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Fabric Line Titanium Saddle



A classic in the making thanks to its shape and performance, now in wider and lighter options

At every product is thoroughly tested for as long as it takes to get a proper insight into how well it works. Our reviewers are experienced cyclists that we trust to be objective. While we strive to ensure that opinions expressed are backed up by facts, reviews are by their nature an informed opinion, not a definitive verdict. We don't intentionally try to break anything (except locks) but we do try to look for weak points in any design. The overall score is not just an average of the other scores: it reflects both a product's function and value – with value determined by how a product compares with items of similar spec, quality, and price.

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The Line has been part of Fabric's catalogue for just over a year, but since we reviewed the chromoly-railed model back in 2015, it has launched a wider version to mirror that of its very successful Scoop range. Initially, the Line came in one width – 134mm (tested here) – but it's now available in a 142mm width to match the Scoop. Both are 270mm in length.

There are also three versions of the Line: what was called the Elite, with chromoly rails, is £49.99; this 'Race' option has titanium rails, and there's a carbon-railed model for £109.99 (142mm only). The model names seem to have been dropped, at least from the website.

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For the extra 20 quid, you don't save a whole lot of weight over the chromoly-railed model (which doesn't really matter as that's pretty svelte anyway), but you do get a little more in the way of comfort, because the titanium tubes tend to flex a bit. You can notice it when riding the two side by side.

Fabric Line Elite Saddle - underside.jpg

As I've said, the Line is based on the Scoop, a saddle that has always impressed us here at, with one major change: the channel running down through the middle.

If you read my Fairlight Strael review you'd have seen that I mentioned the Scoop as being very comfortable, but with quite a firm ride it could be a touch harsh on those longer but more relaxed rides. The Line solves that issue for me by removing the material through the central section, reducing pressure.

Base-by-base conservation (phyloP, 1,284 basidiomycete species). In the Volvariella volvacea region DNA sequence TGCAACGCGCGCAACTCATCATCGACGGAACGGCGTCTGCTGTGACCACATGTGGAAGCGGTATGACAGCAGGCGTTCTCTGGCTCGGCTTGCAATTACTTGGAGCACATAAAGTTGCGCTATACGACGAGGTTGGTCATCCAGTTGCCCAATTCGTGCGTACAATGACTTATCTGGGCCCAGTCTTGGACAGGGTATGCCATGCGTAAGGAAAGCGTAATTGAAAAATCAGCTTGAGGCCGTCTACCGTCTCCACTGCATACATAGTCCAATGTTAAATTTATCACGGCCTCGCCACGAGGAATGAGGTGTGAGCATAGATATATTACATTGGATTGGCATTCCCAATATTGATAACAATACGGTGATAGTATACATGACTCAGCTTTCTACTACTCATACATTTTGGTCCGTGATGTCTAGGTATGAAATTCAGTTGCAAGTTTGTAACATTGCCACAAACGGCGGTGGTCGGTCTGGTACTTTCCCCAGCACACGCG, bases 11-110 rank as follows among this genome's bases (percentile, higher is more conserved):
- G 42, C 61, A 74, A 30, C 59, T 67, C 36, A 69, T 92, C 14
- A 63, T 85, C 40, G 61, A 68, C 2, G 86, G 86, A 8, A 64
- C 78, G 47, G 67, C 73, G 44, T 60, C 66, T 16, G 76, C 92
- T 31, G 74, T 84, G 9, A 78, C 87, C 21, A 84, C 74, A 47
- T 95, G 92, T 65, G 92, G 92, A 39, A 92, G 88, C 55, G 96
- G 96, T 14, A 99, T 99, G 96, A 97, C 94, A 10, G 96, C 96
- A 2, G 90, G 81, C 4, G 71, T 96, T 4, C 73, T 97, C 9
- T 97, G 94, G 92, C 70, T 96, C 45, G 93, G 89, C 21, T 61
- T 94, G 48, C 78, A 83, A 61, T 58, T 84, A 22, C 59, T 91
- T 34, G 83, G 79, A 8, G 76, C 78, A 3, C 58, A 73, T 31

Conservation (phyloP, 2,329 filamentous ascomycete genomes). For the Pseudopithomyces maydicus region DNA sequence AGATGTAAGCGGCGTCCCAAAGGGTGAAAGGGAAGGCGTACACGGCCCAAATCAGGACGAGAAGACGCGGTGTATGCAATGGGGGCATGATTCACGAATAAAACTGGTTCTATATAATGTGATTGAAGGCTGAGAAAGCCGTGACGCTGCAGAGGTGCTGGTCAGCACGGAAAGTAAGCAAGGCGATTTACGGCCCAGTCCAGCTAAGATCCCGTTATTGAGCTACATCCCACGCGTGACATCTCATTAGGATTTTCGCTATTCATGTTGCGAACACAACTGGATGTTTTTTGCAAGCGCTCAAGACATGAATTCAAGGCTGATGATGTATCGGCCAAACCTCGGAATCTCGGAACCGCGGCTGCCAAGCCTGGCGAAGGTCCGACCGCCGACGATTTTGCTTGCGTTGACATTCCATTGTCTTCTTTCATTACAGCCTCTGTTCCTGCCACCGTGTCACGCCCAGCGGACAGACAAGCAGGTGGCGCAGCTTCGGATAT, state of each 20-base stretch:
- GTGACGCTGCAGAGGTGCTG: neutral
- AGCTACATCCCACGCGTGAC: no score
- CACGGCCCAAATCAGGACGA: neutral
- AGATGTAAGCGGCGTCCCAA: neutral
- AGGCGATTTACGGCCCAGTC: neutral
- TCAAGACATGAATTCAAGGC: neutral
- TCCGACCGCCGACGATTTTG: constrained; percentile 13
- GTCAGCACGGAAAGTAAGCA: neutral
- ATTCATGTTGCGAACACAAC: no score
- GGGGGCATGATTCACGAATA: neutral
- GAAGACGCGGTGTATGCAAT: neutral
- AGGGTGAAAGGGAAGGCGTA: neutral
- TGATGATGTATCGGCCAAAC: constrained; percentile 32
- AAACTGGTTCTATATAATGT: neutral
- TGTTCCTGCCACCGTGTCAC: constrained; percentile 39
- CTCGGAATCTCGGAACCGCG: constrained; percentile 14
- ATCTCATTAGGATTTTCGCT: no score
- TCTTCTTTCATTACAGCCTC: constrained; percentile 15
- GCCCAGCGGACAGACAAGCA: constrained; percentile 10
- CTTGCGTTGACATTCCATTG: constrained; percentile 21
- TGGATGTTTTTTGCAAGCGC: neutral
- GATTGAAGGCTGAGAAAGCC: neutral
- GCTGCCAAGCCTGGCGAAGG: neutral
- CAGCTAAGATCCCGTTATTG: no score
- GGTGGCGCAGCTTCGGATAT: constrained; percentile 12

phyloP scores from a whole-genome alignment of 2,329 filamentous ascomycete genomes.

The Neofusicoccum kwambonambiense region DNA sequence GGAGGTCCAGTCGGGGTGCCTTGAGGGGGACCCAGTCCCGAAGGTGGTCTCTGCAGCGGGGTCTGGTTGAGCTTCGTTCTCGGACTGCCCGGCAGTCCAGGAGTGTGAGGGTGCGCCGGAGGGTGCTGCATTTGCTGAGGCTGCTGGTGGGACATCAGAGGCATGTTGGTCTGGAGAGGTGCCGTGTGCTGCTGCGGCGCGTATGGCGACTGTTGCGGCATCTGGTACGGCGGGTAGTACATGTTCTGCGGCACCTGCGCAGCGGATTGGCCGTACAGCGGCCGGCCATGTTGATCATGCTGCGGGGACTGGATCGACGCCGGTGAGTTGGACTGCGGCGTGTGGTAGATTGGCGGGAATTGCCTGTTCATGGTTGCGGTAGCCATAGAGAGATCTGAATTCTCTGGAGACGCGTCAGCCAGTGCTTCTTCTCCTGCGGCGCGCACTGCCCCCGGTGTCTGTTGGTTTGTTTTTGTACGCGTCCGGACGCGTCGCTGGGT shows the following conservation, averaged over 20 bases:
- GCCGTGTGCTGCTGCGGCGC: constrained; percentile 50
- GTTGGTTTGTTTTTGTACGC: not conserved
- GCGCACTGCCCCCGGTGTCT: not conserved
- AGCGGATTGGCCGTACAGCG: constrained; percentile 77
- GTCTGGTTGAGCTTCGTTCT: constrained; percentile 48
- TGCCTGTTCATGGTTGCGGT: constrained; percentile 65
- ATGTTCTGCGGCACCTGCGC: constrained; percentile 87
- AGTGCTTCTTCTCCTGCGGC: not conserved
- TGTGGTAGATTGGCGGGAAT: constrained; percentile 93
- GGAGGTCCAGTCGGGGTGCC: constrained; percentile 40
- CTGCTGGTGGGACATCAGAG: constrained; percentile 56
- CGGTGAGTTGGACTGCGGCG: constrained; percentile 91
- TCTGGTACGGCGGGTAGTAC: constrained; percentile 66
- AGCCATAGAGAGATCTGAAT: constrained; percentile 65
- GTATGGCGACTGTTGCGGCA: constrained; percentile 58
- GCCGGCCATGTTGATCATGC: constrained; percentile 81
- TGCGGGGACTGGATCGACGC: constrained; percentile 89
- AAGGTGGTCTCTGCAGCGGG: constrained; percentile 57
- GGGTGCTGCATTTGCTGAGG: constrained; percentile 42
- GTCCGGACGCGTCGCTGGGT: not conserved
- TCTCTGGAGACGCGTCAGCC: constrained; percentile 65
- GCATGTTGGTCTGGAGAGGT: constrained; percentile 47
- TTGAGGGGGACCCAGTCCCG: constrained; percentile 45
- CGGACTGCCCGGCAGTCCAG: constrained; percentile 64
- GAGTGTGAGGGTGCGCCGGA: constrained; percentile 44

Fabric Line Elite Saddle - ridge.jpg

As you can see, Fabric hasn't gone for a full cutout, like many others, which I'm glad about as I find it can tend to make a saddle quite flexible; instead, the Line has a recess, which keeps the strength there in the nylon base.

> Buyer's Guide: Performance saddles

The other thing I'm a fan of his how supple Fabric has managed to keep the top edges either side of where the channel begins. Often these can be made so firm to stop them collapsing that you end up putting more pressure on your body than you removed by having the channel or cutout in the first place.

Fabric Line Elite Saddle - from rear.jpg

It is still firm, though, so the Line is definitely suited for those hard efforts where you want to really push against the saddle to get the power down, plus its narrow nose is ideal if you have large thighs and like to ride with your knees as close to the top tube as possible for full aero gains.

Fabric Line Elite Saddle - nose.jpg

In terms of price I'd say the chromoly-railed model is the better value when compared against other saddles we've tested over the years. For its performance, overall build quality and comfort, it competes very highly against many saddles double the price. If you really must have titanium though, your £69.99 is a sensible investment. You can even customise your saddle on Fabric's website, choosing from a range of colours.


A classic in the making thanks to its shape and performance, now in wider and lighter options test report

Make and model: Fabric Line Titanium Saddle

Size tested: width 134mm, length 270mm

Tell us what the product is for, and who it's aimed at. What do the manufacturers say about it? How does that compare to your own feelings about it?